First Melanoma Blood Test to Detect Skin Cancer

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Melanoma (in its early stages) can be now detected with the help of the world’s first blood test, which was invented by scientists from Australia.

The scientists stated that this test gives a more precise diagnosis, making humans inferior.

In this study took part around 209 people, and it demonstrated that the test was able to track the early stage melanoma in about 81.5% of cases.

So..what’s the next step?

Scientists from the Edith Cowan University are now ready to conduct some more clinical trials to make sure that the test is safe and, also, to authorize the results. Their hopes are high, and they believe that the test will be available in about 3 to 5 years.

How is this test beneficial for everyone

This test can save thousands of lives; we can all imagine that. Having a clear diagnosis in the early stages of melanoma it’s a big thing since the disease is kind of difficult to detect with the human eye, especially if the melanoma is small. For some people, particularly for those who live in rural areas, is hard to get a doctor. This is why this important is so important.

Around 1,500 people die from melanoma each year. Only in 2017, 14,000 cases were diagnosed. To detect cancer, doctors check the skin of the patient to see if there are any changes in the moles or spots from it before putting on a diagnosis.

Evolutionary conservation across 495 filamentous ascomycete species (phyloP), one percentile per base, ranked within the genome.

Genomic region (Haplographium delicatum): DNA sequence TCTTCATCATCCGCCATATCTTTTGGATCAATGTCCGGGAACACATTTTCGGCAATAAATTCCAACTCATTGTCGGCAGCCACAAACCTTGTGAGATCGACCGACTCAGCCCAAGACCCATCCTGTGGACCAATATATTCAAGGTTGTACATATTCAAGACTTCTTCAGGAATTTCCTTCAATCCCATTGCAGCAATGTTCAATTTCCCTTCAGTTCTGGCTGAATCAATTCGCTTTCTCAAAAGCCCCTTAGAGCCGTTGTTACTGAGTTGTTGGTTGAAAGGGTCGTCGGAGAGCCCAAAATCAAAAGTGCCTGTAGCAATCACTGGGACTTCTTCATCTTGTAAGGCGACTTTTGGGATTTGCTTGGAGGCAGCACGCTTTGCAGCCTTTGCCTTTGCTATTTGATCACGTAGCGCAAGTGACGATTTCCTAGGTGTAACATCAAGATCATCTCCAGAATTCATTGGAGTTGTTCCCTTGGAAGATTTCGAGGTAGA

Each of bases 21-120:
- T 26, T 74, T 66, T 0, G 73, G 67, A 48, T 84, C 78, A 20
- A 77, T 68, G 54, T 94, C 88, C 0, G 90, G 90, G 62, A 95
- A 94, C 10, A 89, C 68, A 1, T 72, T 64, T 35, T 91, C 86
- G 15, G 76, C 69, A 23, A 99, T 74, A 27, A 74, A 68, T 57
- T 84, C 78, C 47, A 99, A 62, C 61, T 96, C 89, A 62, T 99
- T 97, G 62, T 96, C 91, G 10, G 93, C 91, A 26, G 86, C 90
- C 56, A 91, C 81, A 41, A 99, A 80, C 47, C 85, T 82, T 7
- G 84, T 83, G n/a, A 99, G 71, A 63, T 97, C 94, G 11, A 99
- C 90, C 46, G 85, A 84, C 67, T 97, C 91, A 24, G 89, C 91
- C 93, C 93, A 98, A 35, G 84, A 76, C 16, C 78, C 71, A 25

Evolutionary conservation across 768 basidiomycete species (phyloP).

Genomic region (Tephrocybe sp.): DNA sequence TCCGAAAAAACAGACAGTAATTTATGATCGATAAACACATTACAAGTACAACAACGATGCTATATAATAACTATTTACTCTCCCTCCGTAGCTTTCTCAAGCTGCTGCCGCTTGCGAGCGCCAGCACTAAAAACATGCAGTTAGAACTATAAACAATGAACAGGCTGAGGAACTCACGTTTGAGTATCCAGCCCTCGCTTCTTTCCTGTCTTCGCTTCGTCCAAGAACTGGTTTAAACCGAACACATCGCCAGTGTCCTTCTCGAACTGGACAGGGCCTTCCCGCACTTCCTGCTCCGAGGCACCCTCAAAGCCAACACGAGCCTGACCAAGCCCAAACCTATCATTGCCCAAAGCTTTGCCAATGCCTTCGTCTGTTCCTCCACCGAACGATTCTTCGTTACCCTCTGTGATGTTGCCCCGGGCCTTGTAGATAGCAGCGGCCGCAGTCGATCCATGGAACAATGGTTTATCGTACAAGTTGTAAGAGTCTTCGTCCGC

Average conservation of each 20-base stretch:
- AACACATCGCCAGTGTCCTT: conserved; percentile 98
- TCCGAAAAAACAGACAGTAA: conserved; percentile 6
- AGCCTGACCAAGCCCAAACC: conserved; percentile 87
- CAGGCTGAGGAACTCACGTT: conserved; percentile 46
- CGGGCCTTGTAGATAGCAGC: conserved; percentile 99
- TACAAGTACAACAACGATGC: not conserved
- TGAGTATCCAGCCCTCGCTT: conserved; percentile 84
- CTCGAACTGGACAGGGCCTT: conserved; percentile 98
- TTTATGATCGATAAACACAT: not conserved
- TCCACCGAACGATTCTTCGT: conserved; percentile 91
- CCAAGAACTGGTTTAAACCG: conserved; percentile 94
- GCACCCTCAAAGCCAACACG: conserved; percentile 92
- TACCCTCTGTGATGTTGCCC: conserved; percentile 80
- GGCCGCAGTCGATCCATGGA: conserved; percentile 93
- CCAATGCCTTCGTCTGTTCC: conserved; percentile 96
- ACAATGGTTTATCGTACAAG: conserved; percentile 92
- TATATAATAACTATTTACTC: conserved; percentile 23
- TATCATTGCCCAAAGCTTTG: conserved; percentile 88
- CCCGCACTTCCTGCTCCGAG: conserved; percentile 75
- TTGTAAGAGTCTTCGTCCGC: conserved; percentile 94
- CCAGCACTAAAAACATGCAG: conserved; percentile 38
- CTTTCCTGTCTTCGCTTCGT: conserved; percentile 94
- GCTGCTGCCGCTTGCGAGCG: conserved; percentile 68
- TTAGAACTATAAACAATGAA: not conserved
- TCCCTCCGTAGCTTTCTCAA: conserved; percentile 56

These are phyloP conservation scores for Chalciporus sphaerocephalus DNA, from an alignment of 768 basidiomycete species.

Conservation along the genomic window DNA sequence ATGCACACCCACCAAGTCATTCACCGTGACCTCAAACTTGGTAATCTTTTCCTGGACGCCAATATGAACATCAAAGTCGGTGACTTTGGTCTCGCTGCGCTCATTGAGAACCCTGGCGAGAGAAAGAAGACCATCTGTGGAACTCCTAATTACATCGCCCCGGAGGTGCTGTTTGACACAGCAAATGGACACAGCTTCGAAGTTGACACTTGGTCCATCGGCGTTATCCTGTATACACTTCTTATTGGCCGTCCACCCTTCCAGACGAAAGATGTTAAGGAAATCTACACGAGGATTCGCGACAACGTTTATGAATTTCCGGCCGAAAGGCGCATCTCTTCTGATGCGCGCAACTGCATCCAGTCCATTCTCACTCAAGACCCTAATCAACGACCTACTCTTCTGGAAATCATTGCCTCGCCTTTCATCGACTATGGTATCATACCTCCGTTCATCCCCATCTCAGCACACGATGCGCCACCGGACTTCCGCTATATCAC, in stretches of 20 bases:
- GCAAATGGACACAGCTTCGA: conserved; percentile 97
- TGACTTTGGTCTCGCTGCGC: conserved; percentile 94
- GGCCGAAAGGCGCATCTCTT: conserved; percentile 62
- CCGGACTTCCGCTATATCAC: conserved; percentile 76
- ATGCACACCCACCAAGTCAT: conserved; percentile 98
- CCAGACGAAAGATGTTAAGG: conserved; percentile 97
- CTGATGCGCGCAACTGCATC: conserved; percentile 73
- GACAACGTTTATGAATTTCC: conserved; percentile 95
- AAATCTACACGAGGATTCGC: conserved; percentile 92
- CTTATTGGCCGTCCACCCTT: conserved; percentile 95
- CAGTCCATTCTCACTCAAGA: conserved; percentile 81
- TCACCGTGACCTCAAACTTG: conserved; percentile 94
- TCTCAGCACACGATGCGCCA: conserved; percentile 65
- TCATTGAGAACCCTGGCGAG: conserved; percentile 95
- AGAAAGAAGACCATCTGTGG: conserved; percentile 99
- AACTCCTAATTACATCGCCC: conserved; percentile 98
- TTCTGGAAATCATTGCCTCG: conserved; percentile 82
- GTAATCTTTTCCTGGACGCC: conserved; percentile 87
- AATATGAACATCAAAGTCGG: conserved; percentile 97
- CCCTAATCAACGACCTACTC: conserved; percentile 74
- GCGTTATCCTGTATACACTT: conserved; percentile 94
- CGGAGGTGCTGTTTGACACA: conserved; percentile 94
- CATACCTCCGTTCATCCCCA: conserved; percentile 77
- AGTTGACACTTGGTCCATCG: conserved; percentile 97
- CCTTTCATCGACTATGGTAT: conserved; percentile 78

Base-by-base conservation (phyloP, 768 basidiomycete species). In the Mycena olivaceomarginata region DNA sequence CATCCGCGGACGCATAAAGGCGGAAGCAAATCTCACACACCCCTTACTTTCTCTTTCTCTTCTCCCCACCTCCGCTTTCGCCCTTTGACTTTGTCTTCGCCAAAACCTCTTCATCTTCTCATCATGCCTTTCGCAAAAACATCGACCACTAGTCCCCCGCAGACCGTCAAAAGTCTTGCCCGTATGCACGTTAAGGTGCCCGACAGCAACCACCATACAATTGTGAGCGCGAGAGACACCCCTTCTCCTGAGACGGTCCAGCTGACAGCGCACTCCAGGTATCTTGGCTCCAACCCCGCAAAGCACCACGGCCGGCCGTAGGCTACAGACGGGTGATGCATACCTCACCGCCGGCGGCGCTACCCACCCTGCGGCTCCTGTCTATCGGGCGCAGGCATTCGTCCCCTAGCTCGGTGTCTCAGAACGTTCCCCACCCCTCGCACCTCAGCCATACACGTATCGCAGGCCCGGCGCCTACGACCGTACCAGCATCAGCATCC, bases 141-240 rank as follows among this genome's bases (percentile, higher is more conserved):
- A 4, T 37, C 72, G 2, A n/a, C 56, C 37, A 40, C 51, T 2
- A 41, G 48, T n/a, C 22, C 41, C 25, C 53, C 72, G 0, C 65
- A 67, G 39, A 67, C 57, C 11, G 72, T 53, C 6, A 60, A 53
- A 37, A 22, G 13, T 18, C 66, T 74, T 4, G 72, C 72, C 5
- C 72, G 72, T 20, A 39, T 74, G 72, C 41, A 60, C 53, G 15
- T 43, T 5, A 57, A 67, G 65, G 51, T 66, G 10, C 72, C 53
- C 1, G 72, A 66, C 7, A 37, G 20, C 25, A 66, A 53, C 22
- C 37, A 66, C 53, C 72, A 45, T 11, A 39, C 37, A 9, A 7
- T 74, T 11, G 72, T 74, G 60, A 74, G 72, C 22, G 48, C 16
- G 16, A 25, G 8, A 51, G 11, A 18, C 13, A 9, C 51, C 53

This test detects ten combinations of proteins and autoantibodies which are produced by the body when it responds to cancer. They now want to improve the sensitivity of the test and to do that; they need to work on clinical trials and compare the test results to the biopsies of the suspected melanomas.

Patrick Supernaw

Patrick Supernaw is the lead editor for Great Lakes Ledger. Patrick has written for many publications including The Huffington Post and Vanity Fair. Patrick is based in Ottawa and covers issues affecting his city. In addition to his severe hockey addiction, Pat also enjoys kayaking and can often be found paddling the Rideau Canal. Contact Pat here